What happens if a surrogate changes their mind and keeps the baby?

For those prospective parents expecting a baby via surrogacy, it can be an enduring concern that their surrogate will refuse to hand over the baby after giving birth. What rights do prospective parents have, if any? We discuss the law regarding parents’ rights if their surrogate refuses to hand over the baby and examine the case of a North Tyneside woman who changed her mind.

What is the law surrounding surrogacy in the UK?

Fundamentally, the law regards a birth mother as a child’s legal parent, even if she is a surrogate. If the birth mother is married, then her spouse would also be recognised as the child’s legal parent. In uncontested surrogacy arrangements, the intended parents apply to the court for a parental order. This assigns legal parenthood and confirms who is responsible for the child in law. One of the conditions for this is the surrogate’s consent. If they do not give their consent, the court can still award custody to the intended parents, but it does not have the power to make them the legal parents.

Before deciding the best legal remedy, the court must establish legal parenthood. This is a complex area of law, but the basics are:

  • Single surrogate: the biological father can be named on the child’s birth certificate and is therefore considered its legal father with parental responsibility
  • Married/civil partnership surrogate: the surrogate’s spouse is considered the legal father, unless this is later changed by a parental order. This leaves the intended parents in a legal vacuum
  • Surrogate has a long-term partner: the partner will not be legally considered the child’s legal parent. Therefore, the child’s intended biological father could be named on the birth certificate.

If the surrogate indicates they wish to keep the baby in any of the above cases, then the intended parents must consider their options.

What legal options are there if my surrogate says she wants to keep the baby?

Applying for a parental order can take anything between six and nine months, and in some particularly protracted cases, even longer. If the surrogate and their spouse do not give their consent, then any application could be doomed to fail. Although, in practice, the child tends to end up with the intended parents, even in cases where the surrogate is named as the legal parent.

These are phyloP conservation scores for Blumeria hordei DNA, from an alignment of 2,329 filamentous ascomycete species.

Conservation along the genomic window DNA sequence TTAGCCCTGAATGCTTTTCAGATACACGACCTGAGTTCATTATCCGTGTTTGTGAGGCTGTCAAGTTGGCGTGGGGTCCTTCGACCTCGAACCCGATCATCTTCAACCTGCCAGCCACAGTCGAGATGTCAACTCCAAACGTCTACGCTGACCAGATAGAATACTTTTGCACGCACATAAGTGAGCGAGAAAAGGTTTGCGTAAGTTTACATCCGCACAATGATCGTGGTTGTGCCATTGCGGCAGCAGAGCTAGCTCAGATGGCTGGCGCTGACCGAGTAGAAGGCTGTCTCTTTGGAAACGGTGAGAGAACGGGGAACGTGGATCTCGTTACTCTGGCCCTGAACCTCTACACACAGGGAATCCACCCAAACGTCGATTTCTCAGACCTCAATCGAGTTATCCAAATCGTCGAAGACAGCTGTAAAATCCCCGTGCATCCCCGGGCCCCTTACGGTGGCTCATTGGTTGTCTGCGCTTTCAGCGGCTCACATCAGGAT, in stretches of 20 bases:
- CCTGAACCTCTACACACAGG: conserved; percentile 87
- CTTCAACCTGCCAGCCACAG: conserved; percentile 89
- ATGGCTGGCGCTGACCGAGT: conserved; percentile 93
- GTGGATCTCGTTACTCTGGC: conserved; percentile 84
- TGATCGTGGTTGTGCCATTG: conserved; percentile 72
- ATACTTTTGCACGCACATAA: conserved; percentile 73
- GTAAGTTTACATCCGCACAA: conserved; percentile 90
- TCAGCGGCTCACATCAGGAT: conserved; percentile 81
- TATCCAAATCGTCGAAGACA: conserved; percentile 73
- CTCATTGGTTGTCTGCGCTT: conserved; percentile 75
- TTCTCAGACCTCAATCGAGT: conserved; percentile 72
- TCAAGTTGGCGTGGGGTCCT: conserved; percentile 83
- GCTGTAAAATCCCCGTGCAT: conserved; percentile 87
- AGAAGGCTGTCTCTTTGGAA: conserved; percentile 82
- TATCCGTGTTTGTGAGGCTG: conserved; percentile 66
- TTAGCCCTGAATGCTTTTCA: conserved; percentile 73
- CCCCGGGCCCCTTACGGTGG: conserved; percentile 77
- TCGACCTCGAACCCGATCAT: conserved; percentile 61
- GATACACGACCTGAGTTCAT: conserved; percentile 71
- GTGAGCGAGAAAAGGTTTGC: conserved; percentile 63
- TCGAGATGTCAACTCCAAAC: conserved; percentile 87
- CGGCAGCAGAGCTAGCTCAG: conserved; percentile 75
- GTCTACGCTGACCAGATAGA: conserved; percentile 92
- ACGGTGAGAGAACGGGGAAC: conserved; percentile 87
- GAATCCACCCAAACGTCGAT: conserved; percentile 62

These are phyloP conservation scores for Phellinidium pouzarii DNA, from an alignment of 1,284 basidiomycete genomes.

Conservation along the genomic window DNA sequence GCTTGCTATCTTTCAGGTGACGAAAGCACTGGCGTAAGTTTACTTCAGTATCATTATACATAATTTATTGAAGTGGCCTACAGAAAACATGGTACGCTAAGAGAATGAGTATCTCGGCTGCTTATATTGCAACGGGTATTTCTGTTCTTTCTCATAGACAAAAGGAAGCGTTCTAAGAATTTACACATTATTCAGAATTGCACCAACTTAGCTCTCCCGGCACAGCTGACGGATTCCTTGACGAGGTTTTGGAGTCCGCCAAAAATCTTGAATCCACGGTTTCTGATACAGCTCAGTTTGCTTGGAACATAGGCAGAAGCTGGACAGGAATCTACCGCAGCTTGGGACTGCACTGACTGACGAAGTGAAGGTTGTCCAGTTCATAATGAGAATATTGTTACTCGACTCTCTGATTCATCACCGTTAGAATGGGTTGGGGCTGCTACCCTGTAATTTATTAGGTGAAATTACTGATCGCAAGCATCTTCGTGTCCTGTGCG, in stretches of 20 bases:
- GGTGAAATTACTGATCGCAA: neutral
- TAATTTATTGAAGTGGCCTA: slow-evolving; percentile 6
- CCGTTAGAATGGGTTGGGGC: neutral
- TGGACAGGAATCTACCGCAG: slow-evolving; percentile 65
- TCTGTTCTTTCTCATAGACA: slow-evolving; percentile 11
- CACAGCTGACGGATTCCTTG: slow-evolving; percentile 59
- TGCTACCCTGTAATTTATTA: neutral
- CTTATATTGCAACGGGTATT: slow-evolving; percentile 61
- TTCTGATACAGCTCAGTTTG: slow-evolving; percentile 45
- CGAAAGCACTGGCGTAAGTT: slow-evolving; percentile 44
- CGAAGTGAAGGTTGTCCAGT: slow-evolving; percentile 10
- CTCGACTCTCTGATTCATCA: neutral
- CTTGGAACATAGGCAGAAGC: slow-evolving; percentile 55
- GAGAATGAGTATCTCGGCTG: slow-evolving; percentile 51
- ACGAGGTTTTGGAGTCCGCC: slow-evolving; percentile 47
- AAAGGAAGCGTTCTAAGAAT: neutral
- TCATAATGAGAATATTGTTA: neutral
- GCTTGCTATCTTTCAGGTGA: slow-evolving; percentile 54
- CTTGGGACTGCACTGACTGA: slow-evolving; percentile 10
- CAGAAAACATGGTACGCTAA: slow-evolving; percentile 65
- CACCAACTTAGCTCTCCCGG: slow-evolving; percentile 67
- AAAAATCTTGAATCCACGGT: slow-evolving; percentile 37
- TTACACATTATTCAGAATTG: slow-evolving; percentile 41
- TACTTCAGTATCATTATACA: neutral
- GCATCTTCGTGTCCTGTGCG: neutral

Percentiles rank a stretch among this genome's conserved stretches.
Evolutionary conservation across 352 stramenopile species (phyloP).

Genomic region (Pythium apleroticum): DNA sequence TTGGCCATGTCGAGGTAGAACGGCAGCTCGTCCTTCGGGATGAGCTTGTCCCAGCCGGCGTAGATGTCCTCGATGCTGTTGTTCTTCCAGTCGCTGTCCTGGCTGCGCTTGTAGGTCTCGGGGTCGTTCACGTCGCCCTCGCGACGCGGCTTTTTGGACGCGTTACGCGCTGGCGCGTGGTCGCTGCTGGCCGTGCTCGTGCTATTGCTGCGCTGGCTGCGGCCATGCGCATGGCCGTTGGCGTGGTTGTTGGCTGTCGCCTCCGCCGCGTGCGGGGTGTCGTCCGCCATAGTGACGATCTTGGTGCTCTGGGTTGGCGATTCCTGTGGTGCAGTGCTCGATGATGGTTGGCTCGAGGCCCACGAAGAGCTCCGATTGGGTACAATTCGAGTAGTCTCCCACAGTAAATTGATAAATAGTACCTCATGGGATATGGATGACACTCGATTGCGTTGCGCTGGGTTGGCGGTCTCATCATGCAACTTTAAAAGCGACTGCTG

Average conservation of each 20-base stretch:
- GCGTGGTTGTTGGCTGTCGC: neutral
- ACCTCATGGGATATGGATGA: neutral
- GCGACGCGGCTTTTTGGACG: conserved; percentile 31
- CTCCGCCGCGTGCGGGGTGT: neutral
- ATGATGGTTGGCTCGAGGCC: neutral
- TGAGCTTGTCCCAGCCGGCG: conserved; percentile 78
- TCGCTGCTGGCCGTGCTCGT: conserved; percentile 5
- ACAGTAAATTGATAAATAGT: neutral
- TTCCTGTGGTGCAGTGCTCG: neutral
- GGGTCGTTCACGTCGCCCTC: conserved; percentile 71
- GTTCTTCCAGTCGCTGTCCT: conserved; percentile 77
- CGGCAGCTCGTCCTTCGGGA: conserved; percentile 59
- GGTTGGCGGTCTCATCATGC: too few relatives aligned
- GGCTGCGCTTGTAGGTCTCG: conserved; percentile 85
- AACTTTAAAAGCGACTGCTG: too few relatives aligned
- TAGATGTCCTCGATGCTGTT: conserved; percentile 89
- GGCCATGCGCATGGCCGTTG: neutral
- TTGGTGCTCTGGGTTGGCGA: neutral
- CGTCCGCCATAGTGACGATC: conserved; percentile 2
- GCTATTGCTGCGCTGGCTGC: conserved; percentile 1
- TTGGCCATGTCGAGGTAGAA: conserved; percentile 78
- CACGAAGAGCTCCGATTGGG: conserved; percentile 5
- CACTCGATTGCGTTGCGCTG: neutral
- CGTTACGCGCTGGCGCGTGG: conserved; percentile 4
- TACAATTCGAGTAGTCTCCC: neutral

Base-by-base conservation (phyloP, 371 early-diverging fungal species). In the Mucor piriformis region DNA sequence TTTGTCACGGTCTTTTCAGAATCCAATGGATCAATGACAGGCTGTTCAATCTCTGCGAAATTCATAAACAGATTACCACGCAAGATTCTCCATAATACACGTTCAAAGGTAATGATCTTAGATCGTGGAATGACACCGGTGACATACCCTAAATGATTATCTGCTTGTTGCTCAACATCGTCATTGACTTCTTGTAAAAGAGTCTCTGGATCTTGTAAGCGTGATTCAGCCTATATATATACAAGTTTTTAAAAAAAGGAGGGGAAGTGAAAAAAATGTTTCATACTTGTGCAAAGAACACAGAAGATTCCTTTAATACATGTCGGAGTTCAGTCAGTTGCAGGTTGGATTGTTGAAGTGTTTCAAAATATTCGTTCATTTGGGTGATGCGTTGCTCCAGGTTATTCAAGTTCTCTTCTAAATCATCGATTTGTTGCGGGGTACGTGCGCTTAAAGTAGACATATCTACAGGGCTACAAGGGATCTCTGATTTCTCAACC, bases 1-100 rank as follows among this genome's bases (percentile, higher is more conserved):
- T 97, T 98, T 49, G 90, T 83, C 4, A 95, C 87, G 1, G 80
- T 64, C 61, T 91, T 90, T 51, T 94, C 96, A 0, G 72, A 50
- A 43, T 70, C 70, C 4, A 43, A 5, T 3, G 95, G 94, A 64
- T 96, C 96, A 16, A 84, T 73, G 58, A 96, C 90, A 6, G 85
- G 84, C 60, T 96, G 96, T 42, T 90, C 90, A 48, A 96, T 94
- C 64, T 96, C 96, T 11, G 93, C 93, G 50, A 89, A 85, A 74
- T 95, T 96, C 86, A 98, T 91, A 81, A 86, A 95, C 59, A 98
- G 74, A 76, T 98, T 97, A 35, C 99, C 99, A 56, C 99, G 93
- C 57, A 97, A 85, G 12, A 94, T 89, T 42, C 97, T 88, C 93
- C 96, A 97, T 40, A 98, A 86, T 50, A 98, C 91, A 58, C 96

The surrogate is given a mandatory six-week cooling off period and legally must be given this time following the birth to consider their position. Unfortunately, during those six weeks, the surrogate has time to bond with the child, which arguably increases the possibility of them changing their mind. That said, in most surrogacy arrangements, it would be very unusual for the baby not to be handed over immediately after the birth. Of course, this may not always happen, particularly if a family member has had the baby, rather than an unrelated third party. This is what happened in the case of Leanne Stanford, who changed her mind.

Woman from North Tyneside changed her mind on surrogacy, creating a family rift

Leanne Stanford, a 31-year-old woman from Wallsend North Tyneside, made headlines when she announced her decision to carry a child for her mother as a surrogate, using her stepdad as a sperm donor. However, after becoming pregnant, she changed her mind and decided to keep the baby, and so dividing the family. Stanford explained she had initially agreed to be a surrogate to help her mother after a miscarriage, but had not fully understood the emotional and physical toll it would take on her. The case has sparked a debate about the ethics of surrogacy, the emotional risks, and the importance of informed consent for all parties involved. If you are in the North East region of the UK and need legal advice regarding a family or surrogacy matter, find a local solicitor here who can help you.

What can you do if a surrogate refuses to give consent?

You could apply for a child arrangement order, where the court considers the factors contained in the Welfare Checklist. This includes things such as the child’s physical, emotional, and educational needs, their age, background, and any other characteristics the court considers relevant, and the ability of the surrogate and the intended parents to meet the child’s needs.


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